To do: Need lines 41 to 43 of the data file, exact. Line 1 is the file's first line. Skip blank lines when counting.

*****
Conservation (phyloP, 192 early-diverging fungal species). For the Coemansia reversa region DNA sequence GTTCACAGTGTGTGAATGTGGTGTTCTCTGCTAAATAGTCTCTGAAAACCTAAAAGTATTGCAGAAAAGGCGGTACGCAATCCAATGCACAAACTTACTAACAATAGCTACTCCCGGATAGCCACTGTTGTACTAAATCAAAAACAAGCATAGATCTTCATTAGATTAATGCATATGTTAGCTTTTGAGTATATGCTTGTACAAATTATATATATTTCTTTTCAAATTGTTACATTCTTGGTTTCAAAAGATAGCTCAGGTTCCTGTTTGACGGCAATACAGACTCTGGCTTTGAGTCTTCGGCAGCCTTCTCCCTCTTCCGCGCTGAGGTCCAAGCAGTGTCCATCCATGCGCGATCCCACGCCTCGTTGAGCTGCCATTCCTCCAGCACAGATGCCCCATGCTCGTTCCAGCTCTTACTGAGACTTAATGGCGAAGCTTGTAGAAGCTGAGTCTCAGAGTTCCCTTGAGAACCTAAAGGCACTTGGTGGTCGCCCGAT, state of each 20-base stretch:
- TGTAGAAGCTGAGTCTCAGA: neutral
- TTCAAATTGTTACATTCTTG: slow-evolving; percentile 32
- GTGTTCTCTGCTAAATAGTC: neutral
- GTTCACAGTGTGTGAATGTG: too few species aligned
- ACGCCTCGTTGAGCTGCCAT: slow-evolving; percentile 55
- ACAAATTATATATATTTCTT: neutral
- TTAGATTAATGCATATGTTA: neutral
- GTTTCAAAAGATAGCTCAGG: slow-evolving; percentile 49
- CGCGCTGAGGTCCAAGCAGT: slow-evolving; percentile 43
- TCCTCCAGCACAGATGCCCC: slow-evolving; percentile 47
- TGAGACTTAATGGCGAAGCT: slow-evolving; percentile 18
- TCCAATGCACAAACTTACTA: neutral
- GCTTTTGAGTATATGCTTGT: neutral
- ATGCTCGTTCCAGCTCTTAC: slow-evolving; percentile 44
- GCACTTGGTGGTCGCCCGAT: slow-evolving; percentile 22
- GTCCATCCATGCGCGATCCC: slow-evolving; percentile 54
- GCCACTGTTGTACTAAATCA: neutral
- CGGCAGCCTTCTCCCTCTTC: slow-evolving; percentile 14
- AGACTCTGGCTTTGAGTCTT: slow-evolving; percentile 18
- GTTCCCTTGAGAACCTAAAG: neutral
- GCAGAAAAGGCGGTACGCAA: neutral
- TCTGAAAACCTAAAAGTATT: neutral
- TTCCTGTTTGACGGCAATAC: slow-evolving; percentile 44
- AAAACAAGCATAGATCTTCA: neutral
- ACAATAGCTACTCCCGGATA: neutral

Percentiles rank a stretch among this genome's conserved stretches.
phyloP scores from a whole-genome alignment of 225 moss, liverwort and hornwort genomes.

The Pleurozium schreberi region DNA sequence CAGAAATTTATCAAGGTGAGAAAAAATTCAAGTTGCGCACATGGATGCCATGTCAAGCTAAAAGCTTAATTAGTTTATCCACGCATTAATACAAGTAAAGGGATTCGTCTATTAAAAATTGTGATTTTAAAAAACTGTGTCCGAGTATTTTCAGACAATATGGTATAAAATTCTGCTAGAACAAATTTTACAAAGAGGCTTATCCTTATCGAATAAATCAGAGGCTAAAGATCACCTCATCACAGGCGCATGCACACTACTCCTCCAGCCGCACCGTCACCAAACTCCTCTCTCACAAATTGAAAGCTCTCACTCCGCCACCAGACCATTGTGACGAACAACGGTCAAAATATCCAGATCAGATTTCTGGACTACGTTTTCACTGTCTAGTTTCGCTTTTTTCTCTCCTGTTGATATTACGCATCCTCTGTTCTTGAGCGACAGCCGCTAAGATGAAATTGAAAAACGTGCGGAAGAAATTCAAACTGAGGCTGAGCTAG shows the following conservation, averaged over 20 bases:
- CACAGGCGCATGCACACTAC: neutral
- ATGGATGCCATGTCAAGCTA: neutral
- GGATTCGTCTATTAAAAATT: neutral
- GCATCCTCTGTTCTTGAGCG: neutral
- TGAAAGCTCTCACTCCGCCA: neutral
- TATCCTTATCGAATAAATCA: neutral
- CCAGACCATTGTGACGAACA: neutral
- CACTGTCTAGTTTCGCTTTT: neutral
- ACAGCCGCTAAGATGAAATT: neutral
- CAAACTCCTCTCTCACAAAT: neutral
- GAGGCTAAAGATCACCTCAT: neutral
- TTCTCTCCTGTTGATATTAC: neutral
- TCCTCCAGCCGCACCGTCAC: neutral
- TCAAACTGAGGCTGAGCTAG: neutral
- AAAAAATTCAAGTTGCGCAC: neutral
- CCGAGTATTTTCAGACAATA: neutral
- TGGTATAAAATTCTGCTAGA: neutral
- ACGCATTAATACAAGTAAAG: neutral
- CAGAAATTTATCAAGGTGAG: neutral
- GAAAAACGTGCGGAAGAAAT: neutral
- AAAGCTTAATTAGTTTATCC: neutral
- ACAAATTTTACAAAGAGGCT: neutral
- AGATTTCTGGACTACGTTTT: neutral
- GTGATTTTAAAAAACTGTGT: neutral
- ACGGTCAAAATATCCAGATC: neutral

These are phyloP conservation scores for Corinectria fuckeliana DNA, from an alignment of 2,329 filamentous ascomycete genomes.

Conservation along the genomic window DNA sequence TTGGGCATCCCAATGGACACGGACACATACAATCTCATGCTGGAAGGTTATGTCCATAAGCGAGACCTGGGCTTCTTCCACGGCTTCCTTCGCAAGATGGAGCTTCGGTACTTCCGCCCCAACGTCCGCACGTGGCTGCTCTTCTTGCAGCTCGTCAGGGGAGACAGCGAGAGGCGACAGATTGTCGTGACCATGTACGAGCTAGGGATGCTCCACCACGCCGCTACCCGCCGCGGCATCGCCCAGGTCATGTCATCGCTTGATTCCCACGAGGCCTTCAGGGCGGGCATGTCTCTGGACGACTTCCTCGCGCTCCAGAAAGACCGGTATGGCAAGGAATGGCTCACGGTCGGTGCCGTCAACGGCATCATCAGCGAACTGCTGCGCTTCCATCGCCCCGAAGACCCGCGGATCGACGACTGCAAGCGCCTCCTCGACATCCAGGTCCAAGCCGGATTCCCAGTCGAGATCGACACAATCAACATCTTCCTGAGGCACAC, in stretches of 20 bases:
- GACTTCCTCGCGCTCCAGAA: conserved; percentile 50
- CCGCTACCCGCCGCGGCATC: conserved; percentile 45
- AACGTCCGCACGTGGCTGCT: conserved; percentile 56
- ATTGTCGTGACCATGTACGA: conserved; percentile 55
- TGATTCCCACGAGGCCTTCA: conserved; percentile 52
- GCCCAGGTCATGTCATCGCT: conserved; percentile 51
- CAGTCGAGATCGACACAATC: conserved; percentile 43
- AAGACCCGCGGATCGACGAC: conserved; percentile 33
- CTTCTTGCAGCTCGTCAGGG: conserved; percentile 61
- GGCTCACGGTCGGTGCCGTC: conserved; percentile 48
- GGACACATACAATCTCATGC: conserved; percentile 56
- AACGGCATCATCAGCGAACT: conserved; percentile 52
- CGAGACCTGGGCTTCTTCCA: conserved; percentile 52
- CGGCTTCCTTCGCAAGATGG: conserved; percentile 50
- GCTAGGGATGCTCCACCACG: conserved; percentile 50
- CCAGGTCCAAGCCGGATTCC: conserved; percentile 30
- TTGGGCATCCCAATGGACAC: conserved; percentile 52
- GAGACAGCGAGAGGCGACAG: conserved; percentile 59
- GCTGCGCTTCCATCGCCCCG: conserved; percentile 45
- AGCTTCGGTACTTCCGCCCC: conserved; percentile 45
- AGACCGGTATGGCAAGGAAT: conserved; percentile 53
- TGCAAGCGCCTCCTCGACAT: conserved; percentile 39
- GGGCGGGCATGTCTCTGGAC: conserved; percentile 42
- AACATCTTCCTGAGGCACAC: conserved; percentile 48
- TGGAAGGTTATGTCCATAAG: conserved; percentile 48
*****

- TTCTCTCCTGTTGATATTAC: neutral
- TCCTCCAGCCGCACCGTCAC: neutral
- TCAAACTGAGGCTGAGCTAG: neutral